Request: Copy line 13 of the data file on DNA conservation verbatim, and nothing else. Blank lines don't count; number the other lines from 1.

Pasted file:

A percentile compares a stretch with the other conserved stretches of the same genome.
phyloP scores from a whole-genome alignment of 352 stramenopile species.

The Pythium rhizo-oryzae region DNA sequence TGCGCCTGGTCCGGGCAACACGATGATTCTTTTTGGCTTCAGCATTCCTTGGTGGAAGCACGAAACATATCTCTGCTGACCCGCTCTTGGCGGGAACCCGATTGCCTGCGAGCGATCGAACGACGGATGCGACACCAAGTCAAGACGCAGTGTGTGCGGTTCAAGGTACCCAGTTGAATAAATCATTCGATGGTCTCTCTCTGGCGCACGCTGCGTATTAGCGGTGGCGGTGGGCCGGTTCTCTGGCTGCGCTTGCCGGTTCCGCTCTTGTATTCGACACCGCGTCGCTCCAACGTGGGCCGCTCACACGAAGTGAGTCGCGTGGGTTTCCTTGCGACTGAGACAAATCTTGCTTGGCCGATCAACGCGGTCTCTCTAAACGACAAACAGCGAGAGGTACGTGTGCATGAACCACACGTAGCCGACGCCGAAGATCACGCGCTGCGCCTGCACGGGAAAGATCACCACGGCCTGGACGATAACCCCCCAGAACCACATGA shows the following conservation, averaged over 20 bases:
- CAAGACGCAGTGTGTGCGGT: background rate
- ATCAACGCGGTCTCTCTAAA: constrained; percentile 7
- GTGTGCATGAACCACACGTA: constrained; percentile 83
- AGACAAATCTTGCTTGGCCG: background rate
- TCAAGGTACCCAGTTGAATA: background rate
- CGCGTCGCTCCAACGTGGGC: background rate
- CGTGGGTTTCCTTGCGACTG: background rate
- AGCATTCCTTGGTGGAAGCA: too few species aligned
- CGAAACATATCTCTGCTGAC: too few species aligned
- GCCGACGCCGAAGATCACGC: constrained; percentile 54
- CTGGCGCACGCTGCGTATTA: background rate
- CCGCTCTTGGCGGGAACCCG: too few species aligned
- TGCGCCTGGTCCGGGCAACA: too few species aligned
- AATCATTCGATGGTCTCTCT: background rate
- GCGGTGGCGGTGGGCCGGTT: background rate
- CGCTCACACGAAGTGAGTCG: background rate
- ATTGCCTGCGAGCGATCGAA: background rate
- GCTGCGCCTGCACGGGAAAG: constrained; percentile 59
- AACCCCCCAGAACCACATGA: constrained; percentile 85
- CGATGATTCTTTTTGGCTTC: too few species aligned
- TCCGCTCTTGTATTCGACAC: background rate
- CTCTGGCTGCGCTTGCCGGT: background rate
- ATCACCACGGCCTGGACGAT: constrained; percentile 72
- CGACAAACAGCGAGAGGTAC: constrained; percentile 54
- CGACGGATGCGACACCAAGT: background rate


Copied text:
- GCCGACGCCGAAGATCACGC: constrained; percentile 54